Having an efficient immune system is highly beneficial in a world teeming with parasites. The maintenance of such a system is, however, costly because it requires resources that could be used for other purposes. Investing resources in reproduction or molt could lower the optimal level of immune defence. On the other hand, a high level of defence might be a prerequisite for successful breeding and molting. So it is not obvious how the optimal level of immunity should vary over the year. Here we use an optimal annual routine model of the behavior of non-migratory birds to investigate the optimal level of immune defence over the annual cycle. In our model, decisions depend on the time of year and a set of state variables that include energy reserves, breeding status, experience, quality of the primary flight feathers and condition of the immune system; explicit density dependence in the food supply is also incorporated. We use the model to investigate how the optimal level of immune defence should change over the year, and how seasonality in the chance of parasite infection influences the optimal level and annual behavior.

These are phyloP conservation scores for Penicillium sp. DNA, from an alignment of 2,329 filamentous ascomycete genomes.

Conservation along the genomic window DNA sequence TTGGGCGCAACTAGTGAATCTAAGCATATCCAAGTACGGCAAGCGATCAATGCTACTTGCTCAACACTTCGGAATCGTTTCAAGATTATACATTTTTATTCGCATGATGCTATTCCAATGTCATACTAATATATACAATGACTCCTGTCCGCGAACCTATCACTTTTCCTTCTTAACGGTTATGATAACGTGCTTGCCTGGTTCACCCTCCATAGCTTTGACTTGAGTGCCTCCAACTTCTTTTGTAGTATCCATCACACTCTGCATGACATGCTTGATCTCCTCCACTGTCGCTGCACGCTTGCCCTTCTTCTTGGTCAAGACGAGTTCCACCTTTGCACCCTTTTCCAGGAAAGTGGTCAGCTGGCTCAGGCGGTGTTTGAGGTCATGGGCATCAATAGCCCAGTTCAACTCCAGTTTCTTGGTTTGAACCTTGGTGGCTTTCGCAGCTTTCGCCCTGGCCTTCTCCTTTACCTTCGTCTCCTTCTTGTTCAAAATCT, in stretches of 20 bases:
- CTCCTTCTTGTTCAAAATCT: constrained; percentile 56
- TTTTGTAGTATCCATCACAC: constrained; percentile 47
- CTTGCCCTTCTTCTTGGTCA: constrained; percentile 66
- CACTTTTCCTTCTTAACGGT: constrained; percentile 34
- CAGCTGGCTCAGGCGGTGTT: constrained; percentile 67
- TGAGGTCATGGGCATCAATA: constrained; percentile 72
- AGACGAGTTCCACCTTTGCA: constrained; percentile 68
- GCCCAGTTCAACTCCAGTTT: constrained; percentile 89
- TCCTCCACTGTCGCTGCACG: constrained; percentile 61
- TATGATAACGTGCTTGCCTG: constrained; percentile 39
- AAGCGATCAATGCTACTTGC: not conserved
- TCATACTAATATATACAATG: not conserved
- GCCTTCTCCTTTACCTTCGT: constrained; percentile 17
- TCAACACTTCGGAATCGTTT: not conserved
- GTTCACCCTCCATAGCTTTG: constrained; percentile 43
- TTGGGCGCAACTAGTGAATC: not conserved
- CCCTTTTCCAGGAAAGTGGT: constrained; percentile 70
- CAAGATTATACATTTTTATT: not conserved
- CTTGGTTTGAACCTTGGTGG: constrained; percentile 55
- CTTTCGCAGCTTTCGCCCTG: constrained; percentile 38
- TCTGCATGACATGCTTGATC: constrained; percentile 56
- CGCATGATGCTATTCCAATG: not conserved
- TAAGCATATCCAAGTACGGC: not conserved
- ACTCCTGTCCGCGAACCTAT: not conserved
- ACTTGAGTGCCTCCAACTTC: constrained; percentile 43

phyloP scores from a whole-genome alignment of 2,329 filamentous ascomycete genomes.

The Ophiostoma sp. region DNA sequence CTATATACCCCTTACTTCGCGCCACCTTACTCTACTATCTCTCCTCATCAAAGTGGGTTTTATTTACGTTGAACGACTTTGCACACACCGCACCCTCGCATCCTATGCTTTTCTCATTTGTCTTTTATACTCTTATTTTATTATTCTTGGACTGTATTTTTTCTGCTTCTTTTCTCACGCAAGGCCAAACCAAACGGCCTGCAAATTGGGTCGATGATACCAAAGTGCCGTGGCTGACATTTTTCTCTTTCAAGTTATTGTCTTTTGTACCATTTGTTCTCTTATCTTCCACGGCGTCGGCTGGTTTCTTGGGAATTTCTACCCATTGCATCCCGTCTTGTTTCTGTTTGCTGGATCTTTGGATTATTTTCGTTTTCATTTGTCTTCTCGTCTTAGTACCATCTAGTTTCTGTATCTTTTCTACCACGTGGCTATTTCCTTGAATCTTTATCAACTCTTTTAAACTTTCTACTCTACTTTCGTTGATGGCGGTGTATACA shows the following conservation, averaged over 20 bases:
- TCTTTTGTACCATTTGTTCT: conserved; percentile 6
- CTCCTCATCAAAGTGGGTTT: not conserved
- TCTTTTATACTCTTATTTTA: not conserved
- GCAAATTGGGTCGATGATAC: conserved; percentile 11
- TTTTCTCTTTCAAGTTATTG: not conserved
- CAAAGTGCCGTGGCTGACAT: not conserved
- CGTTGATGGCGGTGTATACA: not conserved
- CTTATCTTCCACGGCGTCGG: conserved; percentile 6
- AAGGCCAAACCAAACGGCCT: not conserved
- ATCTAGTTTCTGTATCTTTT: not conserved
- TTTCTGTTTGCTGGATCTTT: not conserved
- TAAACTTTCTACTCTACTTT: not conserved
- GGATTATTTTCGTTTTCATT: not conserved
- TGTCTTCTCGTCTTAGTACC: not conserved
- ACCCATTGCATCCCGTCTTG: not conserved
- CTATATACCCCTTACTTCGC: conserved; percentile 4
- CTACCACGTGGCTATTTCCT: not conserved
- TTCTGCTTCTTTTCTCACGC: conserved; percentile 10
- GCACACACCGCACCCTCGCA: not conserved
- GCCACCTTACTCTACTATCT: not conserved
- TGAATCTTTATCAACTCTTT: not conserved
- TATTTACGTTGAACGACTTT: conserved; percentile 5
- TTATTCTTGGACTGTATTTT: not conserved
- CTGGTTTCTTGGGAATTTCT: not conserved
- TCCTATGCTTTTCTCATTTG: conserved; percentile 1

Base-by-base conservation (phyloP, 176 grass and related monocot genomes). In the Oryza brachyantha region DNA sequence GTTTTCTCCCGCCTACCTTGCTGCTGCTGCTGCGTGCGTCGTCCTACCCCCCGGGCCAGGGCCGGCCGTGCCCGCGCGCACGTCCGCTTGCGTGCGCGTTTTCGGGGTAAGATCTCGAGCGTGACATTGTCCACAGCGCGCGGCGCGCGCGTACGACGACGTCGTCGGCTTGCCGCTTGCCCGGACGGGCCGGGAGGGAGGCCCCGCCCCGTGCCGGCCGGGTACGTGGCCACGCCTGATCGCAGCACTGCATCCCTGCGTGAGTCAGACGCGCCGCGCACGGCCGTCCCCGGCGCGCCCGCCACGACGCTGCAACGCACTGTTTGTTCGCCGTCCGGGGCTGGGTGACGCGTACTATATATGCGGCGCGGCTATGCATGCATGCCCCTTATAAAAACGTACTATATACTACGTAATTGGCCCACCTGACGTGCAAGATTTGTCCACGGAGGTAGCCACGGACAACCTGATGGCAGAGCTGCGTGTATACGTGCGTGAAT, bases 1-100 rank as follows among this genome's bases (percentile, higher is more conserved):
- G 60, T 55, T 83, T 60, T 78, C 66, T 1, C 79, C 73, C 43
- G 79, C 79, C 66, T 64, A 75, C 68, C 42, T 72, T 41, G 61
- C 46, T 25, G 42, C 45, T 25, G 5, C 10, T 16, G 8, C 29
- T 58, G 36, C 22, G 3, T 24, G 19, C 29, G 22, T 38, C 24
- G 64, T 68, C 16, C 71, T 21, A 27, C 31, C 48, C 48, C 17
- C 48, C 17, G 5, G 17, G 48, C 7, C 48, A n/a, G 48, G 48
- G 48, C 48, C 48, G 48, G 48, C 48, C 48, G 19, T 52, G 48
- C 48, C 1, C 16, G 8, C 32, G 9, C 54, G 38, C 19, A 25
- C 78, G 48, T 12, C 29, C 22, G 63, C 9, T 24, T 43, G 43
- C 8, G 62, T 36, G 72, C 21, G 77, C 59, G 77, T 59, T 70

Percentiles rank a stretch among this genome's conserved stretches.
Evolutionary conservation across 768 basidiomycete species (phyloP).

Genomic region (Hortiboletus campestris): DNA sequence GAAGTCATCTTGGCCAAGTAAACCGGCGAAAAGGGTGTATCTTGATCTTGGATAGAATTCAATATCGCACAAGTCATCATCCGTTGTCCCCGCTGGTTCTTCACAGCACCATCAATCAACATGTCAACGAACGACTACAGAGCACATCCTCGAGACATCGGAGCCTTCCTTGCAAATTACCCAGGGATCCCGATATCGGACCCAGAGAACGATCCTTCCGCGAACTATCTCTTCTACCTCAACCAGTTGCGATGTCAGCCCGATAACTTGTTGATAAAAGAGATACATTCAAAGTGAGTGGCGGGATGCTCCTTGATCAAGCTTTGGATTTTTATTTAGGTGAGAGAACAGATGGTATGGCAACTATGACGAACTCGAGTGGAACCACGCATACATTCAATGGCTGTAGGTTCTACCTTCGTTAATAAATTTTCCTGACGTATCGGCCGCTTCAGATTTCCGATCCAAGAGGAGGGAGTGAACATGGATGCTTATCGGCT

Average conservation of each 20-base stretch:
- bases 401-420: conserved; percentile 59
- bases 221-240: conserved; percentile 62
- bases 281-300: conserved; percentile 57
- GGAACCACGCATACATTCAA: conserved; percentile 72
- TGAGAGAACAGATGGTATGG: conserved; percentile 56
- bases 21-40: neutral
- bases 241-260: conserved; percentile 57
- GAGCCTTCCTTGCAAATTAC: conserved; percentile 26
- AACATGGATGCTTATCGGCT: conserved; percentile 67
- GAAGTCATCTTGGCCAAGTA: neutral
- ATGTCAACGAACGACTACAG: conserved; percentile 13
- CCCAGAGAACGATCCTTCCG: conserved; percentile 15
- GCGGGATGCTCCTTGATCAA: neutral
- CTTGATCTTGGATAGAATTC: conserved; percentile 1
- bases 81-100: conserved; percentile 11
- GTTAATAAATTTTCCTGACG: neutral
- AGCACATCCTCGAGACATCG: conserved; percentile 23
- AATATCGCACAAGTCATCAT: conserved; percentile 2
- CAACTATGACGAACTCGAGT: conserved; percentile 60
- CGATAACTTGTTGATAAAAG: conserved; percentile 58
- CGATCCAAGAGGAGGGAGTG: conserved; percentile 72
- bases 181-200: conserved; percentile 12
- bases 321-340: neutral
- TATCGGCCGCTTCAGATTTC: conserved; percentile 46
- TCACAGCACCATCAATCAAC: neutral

Bibliographical notePublisher: Springer
Name and Venue of Conference: XXIV International Ornithological Congress, Hamburg
Medium/genre: Meeting abstract
Other identifier: IDS number 081JF